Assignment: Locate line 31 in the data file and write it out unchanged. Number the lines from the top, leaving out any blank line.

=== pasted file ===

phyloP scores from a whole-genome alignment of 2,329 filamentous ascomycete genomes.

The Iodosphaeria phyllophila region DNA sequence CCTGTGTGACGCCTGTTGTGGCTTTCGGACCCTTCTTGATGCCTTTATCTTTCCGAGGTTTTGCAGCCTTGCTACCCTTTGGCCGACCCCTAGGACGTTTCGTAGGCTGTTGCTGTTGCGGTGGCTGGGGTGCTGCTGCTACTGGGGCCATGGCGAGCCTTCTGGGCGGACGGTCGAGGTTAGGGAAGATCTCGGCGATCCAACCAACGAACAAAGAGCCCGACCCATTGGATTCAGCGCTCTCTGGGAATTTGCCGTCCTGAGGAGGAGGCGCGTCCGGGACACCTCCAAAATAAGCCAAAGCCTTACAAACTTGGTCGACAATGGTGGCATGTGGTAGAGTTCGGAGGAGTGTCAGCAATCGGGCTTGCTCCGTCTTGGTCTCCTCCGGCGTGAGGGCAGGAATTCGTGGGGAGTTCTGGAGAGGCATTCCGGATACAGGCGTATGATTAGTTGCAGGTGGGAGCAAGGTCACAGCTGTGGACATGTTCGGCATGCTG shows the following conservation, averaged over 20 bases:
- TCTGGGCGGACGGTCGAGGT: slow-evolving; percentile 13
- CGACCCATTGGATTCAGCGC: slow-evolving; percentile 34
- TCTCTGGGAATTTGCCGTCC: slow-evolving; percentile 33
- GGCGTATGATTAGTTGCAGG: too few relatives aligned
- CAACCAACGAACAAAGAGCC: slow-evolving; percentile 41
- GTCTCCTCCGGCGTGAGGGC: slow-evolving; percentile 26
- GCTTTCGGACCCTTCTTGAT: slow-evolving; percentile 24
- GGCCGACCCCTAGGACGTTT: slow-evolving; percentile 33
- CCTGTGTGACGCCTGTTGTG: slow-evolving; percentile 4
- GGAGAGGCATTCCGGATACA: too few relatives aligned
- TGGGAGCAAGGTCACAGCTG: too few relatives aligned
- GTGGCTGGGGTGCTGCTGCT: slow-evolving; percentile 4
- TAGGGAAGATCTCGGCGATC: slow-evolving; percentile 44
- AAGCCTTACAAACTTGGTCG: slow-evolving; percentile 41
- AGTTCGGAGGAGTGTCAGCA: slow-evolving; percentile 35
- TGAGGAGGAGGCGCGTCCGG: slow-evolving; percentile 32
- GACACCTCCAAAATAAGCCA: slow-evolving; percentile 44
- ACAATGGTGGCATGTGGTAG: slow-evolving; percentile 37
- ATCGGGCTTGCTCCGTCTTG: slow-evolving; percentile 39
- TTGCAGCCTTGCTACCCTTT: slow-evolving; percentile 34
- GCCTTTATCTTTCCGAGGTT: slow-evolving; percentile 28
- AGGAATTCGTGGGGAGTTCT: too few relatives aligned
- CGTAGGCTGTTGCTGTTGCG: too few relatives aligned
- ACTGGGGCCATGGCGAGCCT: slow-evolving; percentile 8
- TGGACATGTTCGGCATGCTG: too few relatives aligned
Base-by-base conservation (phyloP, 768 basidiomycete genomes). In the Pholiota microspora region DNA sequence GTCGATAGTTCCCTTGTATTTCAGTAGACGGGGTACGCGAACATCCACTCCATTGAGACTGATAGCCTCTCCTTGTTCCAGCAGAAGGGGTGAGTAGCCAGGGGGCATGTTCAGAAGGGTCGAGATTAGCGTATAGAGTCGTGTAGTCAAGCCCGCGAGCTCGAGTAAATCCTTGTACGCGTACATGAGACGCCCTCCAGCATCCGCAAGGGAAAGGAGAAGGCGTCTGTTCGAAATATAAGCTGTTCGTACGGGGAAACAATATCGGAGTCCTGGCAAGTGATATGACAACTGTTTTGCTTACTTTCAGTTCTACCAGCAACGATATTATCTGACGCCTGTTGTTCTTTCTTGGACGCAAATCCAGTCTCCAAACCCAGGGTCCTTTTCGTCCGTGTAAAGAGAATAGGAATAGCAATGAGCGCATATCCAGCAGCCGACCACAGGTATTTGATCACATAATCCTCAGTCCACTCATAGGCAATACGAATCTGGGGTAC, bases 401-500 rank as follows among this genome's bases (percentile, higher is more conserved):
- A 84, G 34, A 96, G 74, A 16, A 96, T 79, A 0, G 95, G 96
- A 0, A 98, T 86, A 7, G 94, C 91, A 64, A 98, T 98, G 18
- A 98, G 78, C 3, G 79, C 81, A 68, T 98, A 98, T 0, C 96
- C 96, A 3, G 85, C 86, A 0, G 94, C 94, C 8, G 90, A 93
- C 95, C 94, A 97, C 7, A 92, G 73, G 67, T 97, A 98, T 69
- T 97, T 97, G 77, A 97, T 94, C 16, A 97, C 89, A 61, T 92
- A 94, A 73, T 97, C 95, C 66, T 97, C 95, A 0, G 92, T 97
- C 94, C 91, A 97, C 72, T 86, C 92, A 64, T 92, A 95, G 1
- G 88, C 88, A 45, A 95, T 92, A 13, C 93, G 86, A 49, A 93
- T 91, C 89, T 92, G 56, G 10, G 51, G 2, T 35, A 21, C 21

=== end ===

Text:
- A 98, G 78, C 3, G 79, C 81, A 68, T 98, A 98, T 0, C 96